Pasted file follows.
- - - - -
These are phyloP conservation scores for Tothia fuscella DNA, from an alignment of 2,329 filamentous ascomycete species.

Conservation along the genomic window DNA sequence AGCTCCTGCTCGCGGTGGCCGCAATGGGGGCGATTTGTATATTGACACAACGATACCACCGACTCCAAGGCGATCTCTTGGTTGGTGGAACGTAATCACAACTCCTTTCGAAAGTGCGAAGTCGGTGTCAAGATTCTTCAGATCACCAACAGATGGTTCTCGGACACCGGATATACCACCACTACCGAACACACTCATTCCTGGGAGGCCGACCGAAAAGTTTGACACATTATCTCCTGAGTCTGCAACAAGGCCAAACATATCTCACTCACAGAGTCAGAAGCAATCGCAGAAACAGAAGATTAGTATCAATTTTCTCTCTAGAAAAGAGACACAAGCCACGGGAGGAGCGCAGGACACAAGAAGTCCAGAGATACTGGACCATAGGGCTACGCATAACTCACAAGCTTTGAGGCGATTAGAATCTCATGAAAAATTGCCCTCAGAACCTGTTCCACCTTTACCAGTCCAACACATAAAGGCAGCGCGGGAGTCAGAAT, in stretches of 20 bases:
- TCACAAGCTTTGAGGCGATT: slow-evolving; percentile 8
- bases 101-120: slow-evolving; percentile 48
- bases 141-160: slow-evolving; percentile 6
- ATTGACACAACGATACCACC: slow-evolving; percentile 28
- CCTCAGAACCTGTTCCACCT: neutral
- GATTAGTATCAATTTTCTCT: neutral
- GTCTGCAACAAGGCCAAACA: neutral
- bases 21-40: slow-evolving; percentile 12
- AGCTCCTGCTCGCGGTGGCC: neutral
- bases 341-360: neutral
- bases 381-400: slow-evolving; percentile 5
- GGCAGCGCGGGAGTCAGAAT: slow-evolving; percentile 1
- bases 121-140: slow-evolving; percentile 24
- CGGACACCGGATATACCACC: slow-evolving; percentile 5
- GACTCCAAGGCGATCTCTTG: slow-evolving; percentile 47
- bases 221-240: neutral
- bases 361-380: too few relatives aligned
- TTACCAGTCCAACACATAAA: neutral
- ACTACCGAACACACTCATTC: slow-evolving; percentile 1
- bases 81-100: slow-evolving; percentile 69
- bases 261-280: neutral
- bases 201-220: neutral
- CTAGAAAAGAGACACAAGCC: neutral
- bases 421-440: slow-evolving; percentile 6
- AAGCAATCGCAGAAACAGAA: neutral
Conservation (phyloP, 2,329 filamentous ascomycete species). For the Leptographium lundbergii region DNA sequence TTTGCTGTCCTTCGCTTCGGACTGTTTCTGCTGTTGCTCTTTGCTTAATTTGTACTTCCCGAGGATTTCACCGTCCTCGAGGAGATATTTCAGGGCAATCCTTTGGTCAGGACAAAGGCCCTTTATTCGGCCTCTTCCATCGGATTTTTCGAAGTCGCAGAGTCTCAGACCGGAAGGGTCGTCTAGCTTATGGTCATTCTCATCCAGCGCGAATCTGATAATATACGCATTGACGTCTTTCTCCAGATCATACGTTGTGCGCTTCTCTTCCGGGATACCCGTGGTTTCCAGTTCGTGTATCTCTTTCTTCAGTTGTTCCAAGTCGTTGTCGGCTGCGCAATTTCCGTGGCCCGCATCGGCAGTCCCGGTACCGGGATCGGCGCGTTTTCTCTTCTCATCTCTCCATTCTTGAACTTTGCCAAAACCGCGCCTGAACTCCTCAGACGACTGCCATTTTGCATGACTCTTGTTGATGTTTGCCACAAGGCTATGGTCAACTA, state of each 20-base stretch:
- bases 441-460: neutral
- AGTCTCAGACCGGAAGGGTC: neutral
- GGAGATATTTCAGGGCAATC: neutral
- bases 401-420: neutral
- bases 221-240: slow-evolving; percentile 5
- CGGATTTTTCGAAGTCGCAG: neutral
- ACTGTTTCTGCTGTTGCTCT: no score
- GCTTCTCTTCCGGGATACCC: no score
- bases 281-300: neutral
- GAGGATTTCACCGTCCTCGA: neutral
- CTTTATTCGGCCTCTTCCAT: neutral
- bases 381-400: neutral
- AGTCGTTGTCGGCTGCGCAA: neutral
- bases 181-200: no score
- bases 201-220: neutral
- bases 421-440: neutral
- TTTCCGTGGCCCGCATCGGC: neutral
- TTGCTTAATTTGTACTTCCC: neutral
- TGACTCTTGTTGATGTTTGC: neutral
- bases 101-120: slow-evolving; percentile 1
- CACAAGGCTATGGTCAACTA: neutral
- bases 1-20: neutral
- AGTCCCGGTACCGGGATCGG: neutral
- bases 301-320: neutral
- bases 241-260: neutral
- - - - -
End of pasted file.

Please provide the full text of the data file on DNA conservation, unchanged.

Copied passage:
These are phyloP conservation scores for Tothia fuscella DNA, from an alignment of 2,329 filamentous ascomycete species.

Conservation along the genomic window DNA sequence AGCTCCTGCTCGCGGTGGCCGCAATGGGGGCGATTTGTATATTGACACAACGATACCACCGACTCCAAGGCGATCTCTTGGTTGGTGGAACGTAATCACAACTCCTTTCGAAAGTGCGAAGTCGGTGTCAAGATTCTTCAGATCACCAACAGATGGTTCTCGGACACCGGATATACCACCACTACCGAACACACTCATTCCTGGGAGGCCGACCGAAAAGTTTGACACATTATCTCCTGAGTCTGCAACAAGGCCAAACATATCTCACTCACAGAGTCAGAAGCAATCGCAGAAACAGAAGATTAGTATCAATTTTCTCTCTAGAAAAGAGACACAAGCCACGGGAGGAGCGCAGGACACAAGAAGTCCAGAGATACTGGACCATAGGGCTACGCATAACTCACAAGCTTTGAGGCGATTAGAATCTCATGAAAAATTGCCCTCAGAACCTGTTCCACCTTTACCAGTCCAACACATAAAGGCAGCGCGGGAGTCAGAAT, in stretches of 20 bases:
- TCACAAGCTTTGAGGCGATT: slow-evolving; percentile 8
- bases 101-120: slow-evolving; percentile 48
- bases 141-160: slow-evolving; percentile 6
- ATTGACACAACGATACCACC: slow-evolving; percentile 28
- CCTCAGAACCTGTTCCACCT: neutral
- GATTAGTATCAATTTTCTCT: neutral
- GTCTGCAACAAGGCCAAACA: neutral
- bases 21-40: slow-evolving; percentile 12
- AGCTCCTGCTCGCGGTGGCC: neutral
- bases 341-360: neutral
- bases 381-400: slow-evolving; percentile 5
- GGCAGCGCGGGAGTCAGAAT: slow-evolving; percentile 1
- bases 121-140: slow-evolving; percentile 24
- CGGACACCGGATATACCACC: slow-evolving; percentile 5
- GACTCCAAGGCGATCTCTTG: slow-evolving; percentile 47
- bases 221-240: neutral
- bases 361-380: too few relatives aligned
- TTACCAGTCCAACACATAAA: neutral
- ACTACCGAACACACTCATTC: slow-evolving; percentile 1
- bases 81-100: slow-evolving; percentile 69
- bases 261-280: neutral
- bases 201-220: neutral
- CTAGAAAAGAGACACAAGCC: neutral
- bases 421-440: slow-evolving; percentile 6
- AAGCAATCGCAGAAACAGAA: neutral
Conservation (phyloP, 2,329 filamentous ascomycete species). For the Leptographium lundbergii region DNA sequence TTTGCTGTCCTTCGCTTCGGACTGTTTCTGCTGTTGCTCTTTGCTTAATTTGTACTTCCCGAGGATTTCACCGTCCTCGAGGAGATATTTCAGGGCAATCCTTTGGTCAGGACAAAGGCCCTTTATTCGGCCTCTTCCATCGGATTTTTCGAAGTCGCAGAGTCTCAGACCGGAAGGGTCGTCTAGCTTATGGTCATTCTCATCCAGCGCGAATCTGATAATATACGCATTGACGTCTTTCTCCAGATCATACGTTGTGCGCTTCTCTTCCGGGATACCCGTGGTTTCCAGTTCGTGTATCTCTTTCTTCAGTTGTTCCAAGTCGTTGTCGGCTGCGCAATTTCCGTGGCCCGCATCGGCAGTCCCGGTACCGGGATCGGCGCGTTTTCTCTTCTCATCTCTCCATTCTTGAACTTTGCCAAAACCGCGCCTGAACTCCTCAGACGACTGCCATTTTGCATGACTCTTGTTGATGTTTGCCACAAGGCTATGGTCAACTA, state of each 20-base stretch:
- bases 441-460: neutral
- AGTCTCAGACCGGAAGGGTC: neutral
- GGAGATATTTCAGGGCAATC: neutral
- bases 401-420: neutral
- bases 221-240: slow-evolving; percentile 5
- CGGATTTTTCGAAGTCGCAG: neutral
- ACTGTTTCTGCTGTTGCTCT: no score
- GCTTCTCTTCCGGGATACCC: no score
- bases 281-300: neutral
- GAGGATTTCACCGTCCTCGA: neutral
- CTTTATTCGGCCTCTTCCAT: neutral
- bases 381-400: neutral
- AGTCGTTGTCGGCTGCGCAA: neutral
- bases 181-200: no score
- bases 201-220: neutral
- bases 421-440: neutral
- TTTCCGTGGCCCGCATCGGC: neutral
- TTGCTTAATTTGTACTTCCC: neutral
- TGACTCTTGTTGATGTTTGC: neutral
- bases 101-120: slow-evolving; percentile 1
- CACAAGGCTATGGTCAACTA: neutral
- bases 1-20: neutral
- AGTCCCGGTACCGGGATCGG: neutral
- bases 301-320: neutral
- bases 241-260: neutral